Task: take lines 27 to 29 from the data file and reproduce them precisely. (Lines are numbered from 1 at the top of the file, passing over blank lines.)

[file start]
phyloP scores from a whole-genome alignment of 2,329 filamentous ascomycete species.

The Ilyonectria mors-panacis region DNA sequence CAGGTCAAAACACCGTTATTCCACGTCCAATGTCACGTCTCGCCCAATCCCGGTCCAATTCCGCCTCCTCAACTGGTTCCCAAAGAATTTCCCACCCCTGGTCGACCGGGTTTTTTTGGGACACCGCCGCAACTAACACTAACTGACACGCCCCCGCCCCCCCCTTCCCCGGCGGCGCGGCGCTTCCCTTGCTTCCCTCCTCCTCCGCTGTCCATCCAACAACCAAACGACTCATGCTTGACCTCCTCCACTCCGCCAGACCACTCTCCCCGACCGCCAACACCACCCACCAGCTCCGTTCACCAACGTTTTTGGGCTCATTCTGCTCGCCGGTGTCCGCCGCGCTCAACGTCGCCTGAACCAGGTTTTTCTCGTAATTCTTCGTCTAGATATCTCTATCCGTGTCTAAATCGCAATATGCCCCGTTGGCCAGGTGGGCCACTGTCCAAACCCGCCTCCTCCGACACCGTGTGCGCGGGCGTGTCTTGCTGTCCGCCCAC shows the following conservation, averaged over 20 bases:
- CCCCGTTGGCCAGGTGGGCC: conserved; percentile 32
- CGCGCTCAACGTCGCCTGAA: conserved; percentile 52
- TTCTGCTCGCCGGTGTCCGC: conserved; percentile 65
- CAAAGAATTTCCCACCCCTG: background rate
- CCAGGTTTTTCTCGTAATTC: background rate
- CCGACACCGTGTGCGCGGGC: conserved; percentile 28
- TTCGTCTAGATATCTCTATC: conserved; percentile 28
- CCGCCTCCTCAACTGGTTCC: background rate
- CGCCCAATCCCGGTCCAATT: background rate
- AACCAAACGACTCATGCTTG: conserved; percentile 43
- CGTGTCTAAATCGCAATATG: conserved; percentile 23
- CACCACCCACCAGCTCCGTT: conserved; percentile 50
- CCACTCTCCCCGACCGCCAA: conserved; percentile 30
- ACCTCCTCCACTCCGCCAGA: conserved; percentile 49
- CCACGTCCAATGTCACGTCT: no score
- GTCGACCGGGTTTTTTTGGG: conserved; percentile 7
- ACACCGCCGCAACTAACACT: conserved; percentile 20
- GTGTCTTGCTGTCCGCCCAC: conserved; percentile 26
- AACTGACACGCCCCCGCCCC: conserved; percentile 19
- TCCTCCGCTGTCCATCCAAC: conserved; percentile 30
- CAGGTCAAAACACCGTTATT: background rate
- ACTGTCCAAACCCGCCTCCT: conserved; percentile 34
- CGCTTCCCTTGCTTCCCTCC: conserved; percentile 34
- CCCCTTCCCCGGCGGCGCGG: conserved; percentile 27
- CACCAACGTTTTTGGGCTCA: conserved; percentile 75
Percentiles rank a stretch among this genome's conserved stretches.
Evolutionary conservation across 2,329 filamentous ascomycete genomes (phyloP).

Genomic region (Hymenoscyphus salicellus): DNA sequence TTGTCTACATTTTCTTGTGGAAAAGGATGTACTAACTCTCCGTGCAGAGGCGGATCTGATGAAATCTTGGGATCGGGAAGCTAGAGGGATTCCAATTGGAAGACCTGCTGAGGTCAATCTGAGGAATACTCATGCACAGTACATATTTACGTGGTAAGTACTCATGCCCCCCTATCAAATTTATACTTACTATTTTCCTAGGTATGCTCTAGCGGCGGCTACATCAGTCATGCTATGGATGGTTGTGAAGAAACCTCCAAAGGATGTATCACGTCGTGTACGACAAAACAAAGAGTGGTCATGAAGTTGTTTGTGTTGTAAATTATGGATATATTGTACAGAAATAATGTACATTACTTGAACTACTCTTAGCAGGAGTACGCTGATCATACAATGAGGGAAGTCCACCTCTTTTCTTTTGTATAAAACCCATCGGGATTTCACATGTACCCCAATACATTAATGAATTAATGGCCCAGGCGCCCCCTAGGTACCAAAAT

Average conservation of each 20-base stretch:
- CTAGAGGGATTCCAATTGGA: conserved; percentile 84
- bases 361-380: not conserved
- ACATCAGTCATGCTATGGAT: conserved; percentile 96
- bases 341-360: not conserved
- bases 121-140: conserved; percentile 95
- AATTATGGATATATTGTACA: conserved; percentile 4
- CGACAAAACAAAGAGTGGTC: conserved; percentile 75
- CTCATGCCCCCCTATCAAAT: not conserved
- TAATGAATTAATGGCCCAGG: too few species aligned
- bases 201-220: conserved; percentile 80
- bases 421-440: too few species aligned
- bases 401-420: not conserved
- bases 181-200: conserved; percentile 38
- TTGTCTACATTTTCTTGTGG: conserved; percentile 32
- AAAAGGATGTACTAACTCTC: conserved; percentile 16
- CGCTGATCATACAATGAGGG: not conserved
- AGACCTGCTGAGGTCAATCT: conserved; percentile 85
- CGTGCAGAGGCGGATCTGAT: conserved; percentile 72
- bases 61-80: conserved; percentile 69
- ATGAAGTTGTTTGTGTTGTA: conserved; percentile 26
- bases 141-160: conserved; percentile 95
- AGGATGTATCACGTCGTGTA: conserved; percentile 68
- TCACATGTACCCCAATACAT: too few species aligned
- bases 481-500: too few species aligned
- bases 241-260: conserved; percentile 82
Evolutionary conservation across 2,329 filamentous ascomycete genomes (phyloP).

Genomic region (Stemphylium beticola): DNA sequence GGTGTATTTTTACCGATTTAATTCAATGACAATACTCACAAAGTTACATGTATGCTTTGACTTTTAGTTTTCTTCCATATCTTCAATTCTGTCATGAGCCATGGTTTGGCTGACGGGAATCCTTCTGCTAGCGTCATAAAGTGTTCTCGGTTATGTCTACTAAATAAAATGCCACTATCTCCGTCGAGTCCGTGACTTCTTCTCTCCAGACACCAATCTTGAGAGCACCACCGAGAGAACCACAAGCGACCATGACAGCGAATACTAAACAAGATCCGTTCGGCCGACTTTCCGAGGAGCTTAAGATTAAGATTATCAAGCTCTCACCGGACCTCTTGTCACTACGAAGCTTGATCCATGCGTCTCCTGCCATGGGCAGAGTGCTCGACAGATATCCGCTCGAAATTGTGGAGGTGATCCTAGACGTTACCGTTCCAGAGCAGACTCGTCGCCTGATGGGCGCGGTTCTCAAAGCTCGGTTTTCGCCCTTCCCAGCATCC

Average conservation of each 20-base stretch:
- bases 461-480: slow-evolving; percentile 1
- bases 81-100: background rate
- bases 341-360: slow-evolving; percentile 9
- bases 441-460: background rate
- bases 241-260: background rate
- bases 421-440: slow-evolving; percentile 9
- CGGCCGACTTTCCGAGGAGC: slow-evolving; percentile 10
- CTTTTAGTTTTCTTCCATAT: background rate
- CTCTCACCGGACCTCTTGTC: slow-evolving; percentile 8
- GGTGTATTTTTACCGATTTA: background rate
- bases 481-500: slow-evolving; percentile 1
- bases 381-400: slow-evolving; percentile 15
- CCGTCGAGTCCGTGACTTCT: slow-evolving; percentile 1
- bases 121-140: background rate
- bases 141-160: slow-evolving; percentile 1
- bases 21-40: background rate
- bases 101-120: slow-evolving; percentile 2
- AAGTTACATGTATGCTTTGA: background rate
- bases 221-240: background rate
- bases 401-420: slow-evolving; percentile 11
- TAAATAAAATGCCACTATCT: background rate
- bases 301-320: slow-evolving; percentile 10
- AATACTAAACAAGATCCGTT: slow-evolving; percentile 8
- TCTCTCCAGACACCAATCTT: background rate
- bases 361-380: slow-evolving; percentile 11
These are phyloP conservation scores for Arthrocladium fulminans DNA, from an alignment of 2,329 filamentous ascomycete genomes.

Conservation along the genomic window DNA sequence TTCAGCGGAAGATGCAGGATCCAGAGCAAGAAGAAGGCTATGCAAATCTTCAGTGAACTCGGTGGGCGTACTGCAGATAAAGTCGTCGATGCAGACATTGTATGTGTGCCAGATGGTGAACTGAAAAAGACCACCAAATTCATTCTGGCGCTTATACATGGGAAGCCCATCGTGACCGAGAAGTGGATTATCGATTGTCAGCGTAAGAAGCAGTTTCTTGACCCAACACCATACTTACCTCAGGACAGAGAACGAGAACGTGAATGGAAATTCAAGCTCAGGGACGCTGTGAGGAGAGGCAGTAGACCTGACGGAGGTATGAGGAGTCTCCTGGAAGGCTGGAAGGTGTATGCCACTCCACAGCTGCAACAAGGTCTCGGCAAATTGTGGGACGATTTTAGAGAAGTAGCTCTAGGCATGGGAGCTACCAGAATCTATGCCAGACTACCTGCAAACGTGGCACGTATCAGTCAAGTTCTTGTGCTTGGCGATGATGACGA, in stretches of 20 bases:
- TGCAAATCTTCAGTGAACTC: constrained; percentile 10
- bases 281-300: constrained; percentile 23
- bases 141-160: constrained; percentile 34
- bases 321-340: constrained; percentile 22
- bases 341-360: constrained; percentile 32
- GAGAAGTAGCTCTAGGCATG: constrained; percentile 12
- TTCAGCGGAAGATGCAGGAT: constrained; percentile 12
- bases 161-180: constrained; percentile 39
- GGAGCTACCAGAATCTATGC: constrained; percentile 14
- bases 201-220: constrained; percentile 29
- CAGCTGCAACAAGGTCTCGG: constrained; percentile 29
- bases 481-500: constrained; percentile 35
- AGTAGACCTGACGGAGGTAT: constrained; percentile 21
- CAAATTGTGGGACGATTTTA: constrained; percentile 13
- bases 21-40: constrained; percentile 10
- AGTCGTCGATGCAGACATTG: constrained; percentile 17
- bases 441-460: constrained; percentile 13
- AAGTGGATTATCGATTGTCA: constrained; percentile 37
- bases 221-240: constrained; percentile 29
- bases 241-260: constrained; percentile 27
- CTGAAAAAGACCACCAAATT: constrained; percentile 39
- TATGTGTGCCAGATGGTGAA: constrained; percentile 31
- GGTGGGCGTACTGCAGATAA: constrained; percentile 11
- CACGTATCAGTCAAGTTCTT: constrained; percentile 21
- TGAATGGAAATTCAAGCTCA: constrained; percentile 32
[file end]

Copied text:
- CACCAACGTTTTTGGGCTCA: conserved; percentile 75
Percentiles rank a stretch among this genome's conserved stretches.
Evolutionary conservation across 2,329 filamentous ascomycete genomes (phyloP).